Do You Need A Dehumidifier In The Winter?[Solved!]

Liz Yang

While it is common to run a dehumidifier in the summer, many people are not sure if they need a dehumidifier in the winter. 

Most of us don’t need to run a dehumidifier in the winter since the air is dry and cold. However, using it is necessary for those who live in humid areas. 

This is just a simple answer to the question. I will walk you through more information about “dehumidifier in winter” in this article so that you can understand when and how to use a dehumidifier during the winter months. 

How to decide if you should use a dehumidifier in the winter?

As I mentioned in the beginning, running a dehumidifier in the winter is not a good idea for everyone. There are two factors that will affect your decision. 

Temperature 

Running a dehumidifier is not applicable if you live in an extremely cold region. That is to say, a dehumidifier can’t work properly at the low indoor temperature. 

This is due to the fact that the dehumidifier will freeze up when the cold air pass through the evaporator coil, shortening its lifespan. If you have a refrigerant model, it is advisable to run it above 60°F. 

Things can get a lot better for those who have a desiccant model. Even at 0° F, it can continue to remove excess moisture. However, the majority of models on the market are refrigerant models.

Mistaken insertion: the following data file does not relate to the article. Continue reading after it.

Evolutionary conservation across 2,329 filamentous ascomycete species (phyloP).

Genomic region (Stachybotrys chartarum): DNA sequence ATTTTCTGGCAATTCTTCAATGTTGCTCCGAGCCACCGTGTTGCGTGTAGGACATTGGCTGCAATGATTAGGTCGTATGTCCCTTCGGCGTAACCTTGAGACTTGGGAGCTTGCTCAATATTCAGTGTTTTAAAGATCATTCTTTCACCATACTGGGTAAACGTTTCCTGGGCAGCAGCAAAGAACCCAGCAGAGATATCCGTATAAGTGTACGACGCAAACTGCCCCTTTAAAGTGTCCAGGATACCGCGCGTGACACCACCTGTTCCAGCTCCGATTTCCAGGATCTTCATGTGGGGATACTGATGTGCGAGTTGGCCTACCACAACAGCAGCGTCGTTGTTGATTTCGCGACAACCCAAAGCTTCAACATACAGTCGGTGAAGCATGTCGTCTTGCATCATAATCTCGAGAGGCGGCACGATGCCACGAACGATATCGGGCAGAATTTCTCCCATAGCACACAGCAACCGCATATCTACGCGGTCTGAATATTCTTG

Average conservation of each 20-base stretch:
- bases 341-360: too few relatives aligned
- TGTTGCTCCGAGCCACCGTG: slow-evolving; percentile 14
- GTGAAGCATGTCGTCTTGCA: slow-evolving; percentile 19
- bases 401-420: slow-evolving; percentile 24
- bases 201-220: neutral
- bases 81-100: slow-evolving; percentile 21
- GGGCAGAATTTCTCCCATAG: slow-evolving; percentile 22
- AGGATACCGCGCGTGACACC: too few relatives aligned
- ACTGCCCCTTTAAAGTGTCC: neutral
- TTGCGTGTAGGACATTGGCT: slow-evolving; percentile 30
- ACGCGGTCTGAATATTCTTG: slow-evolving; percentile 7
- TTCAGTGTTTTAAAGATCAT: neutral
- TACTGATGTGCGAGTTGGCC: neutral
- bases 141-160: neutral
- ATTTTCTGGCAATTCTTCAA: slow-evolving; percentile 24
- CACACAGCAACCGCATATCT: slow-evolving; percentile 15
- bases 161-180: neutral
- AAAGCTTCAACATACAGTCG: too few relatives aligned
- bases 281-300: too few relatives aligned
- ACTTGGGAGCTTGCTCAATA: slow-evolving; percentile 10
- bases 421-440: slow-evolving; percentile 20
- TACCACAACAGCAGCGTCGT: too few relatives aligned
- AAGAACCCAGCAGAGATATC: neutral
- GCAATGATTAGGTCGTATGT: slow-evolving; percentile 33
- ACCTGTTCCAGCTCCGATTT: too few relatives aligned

If you insist on using a dehumidifier in cold days, turning on the heater can help.

Indoor humidity level 

how to decide if you need a dehumidifier in the winter

Albeit the air in the winter tends to be drier than it is in the summer, it may not be dry enough to prevent mold growth.

When the humidity level rises above 55%, condensation forms, mold and dust mites begin to grow, and it is time to turn on your dehumidifier.

You can use a hygrometer to monitor the level of humidity. If it is not available,  you can observe if there is any sign of high humidity

When the air is humid, the condensation shows up on the window, or you may feel the air is clammy. It can also cause allergic reactions in some cases.

How to use a dehumidifier in the winter?

Once you decide you need to use a dehumidifier in the winter months, there are some things to keep in mind. 

Monitor the humidity level constantly 

Although high humidity can affect indoor air quality, low humidity can wreak havoc too. Therefore, you should turn off the dehumidifier when the air is dry. 

Since the humidity level will fluctuate, a hygrometer is required to monitor humidity levels. Some dehumidifiers have a built-in humidistat that turns on and off automatically based on the moisture level.

What should the dehumidifier be set at in winter? Setting the humidity level at 45% to 55% is great since setting it too low will waste a lot of electricity. 

Turn on the heater 

To avoid icing up in the dehumidifier, you can turn on the heater or other heating appliances when using a dehumidifier in the winter. 

Dry clothes 

A dehumidifier can blow warm air when running. You can make use of it to dry clothes. 

Instead of a dryer, using a dehumidifier to dry clothes can save electricity and protect your clothes from damage. 

Remove mold before turning on the dehumidifier 

A dehumidifier can control mold growth but can’t kill the mold on the surfaces.